The EU has made little progress in improving adult citizens’ digital skills since 2010, with 75 million Europeans still lacking basic competences, EU auditors found.

While education and vocational training are in the remit of member states, the European Commission has actively supported and issued guidance on digital literacy. Yet, EU funding for adult digital upskilling was relatively low. Between 2014 and 2020, only 2% of EU structural funds were spent on digital skills despite it being a priority area.

With over 90% of jobs requiring at least basic digital skills, in the next seven-year EU budget, the Commission has set out to increase the proportion of digitally literate citizens from 56% in 2019 to 70% in 2025. But the report notes that reaching the objective may be challenging due to the amount of funding allocated to the cause in EU programmes, the definition of sub-objectives and milestones, and difficulty of assessing skills in a rapidly changing digital environment.


To prepare for the next pandemic, emerging disease R&I and coordination must be flexible, ambitious and have a long-term view, says Olivier Charmeil, executive vice president for general medicines at the French pharmaceutical company, Sanofi.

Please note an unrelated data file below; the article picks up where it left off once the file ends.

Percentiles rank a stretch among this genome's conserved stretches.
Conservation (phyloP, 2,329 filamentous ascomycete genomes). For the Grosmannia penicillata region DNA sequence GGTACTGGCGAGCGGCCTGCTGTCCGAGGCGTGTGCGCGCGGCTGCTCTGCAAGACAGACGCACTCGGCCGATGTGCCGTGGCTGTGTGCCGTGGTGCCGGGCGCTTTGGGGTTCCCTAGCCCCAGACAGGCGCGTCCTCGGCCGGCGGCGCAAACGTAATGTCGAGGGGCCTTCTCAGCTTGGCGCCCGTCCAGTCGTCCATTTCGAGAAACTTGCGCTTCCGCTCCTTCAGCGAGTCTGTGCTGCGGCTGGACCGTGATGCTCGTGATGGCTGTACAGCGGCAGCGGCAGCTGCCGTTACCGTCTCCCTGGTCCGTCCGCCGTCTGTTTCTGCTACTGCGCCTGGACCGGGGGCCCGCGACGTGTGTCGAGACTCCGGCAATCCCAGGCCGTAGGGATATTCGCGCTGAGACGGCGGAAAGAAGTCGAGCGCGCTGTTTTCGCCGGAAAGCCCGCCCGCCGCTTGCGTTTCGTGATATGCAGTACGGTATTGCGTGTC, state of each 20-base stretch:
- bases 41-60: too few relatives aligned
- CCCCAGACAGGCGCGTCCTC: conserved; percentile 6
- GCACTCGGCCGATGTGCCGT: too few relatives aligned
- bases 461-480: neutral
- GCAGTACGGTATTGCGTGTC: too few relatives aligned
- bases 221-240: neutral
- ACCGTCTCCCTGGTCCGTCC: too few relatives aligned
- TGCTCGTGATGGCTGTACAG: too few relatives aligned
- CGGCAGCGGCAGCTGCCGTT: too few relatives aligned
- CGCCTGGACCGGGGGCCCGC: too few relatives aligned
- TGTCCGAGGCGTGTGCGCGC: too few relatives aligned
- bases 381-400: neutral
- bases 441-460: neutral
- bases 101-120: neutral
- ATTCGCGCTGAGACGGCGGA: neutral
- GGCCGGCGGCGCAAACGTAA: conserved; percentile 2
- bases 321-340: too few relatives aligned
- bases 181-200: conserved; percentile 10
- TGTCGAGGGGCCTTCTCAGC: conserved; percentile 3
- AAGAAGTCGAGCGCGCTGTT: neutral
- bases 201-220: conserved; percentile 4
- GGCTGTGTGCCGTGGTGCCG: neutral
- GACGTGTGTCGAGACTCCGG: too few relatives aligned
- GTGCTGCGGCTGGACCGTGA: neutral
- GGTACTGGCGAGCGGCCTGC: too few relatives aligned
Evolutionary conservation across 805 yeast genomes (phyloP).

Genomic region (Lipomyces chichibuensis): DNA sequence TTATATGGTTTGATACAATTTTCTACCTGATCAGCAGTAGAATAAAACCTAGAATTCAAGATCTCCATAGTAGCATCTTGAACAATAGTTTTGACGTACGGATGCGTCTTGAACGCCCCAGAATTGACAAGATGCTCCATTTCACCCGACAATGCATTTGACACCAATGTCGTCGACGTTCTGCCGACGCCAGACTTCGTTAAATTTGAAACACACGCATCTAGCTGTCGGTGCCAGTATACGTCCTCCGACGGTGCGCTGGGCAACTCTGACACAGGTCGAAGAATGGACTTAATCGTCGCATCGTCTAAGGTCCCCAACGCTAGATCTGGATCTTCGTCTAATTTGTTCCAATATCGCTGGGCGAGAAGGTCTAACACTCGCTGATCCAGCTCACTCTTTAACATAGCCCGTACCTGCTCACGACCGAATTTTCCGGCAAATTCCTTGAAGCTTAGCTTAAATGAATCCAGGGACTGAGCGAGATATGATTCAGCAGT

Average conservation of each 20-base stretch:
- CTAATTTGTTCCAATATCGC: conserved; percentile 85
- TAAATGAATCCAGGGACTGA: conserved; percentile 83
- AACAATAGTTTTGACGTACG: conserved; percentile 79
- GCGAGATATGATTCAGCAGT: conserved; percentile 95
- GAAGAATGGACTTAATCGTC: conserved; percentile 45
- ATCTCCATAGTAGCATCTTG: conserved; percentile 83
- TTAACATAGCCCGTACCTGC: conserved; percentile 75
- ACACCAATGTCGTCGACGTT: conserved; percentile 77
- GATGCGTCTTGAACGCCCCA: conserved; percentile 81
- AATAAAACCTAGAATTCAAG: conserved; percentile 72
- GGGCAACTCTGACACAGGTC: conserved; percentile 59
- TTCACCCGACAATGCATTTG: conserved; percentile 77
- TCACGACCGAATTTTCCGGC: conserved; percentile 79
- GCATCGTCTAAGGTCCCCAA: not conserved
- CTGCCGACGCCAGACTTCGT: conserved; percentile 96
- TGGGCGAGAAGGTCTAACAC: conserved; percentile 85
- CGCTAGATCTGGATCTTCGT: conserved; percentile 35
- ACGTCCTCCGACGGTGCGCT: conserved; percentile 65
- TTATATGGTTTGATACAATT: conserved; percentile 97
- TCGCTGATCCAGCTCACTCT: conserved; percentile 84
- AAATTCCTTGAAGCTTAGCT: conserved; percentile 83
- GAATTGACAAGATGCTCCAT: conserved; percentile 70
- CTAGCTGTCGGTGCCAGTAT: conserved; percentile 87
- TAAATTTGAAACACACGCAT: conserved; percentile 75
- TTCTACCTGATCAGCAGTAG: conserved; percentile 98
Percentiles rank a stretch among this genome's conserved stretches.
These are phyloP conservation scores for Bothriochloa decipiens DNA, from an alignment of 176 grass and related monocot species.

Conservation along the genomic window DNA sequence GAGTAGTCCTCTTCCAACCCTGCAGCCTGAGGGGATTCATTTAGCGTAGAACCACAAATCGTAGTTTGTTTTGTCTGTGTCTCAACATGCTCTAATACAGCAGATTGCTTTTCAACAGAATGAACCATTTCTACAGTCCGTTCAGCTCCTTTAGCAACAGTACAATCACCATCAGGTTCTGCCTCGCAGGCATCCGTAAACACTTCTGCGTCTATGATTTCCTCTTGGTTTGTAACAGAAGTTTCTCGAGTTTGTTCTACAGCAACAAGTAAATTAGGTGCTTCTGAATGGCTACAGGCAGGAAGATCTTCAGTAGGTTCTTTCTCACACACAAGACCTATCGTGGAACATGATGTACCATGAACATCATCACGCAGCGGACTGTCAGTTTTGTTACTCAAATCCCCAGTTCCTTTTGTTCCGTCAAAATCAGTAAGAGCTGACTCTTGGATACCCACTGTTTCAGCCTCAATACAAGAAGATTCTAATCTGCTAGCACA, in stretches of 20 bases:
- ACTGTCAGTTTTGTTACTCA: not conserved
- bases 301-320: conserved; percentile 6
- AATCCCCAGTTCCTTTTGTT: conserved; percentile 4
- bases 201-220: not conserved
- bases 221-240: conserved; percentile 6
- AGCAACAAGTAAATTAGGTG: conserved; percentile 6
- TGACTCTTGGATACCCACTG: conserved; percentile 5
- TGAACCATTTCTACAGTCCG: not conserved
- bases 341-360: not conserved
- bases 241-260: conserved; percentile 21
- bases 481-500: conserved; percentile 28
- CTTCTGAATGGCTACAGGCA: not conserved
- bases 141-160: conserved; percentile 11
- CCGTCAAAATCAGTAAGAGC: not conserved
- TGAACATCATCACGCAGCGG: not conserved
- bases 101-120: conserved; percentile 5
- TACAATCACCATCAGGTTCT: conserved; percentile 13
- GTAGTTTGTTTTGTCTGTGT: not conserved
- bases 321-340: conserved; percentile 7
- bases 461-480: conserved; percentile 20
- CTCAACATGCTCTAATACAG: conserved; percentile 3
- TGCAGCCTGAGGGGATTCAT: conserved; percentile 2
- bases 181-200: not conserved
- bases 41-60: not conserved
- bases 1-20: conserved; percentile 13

The new the European Health Emergency Preparedness and Response Authority (HERA) will be key to contributing to the long-term vision, he added.


Public-private partnerships will be the major instrument of the new EU pandemic preparedness agency, the European Health Emergency Preparedness and Response Authority (HERA), according to Isabelle Bekeredjian-Ding, head of microbiology at the Paul Ehrlich Institute.

Bekeredjian-Ding noted the public-private partnerships in HERA, the EU equivalent for BARDA in the US,  will be very different to the Innovative Medicines Initiative, the EU’s long-running industry partnership for pharmaceuticals, as pandemic preparedness is a less competitive area.

In the end, the new agency for which the Commission will put forward a proposal by the end of the year will “have to be an institution that actually serves the member states,” said Bekeredjian-Ding.


The COVID-19 pandemic highlighted the need for solidarity and coordination, and “this is characteristic of how the EU has moved in the past year,” says EU health commissioner Stella Kyriakides.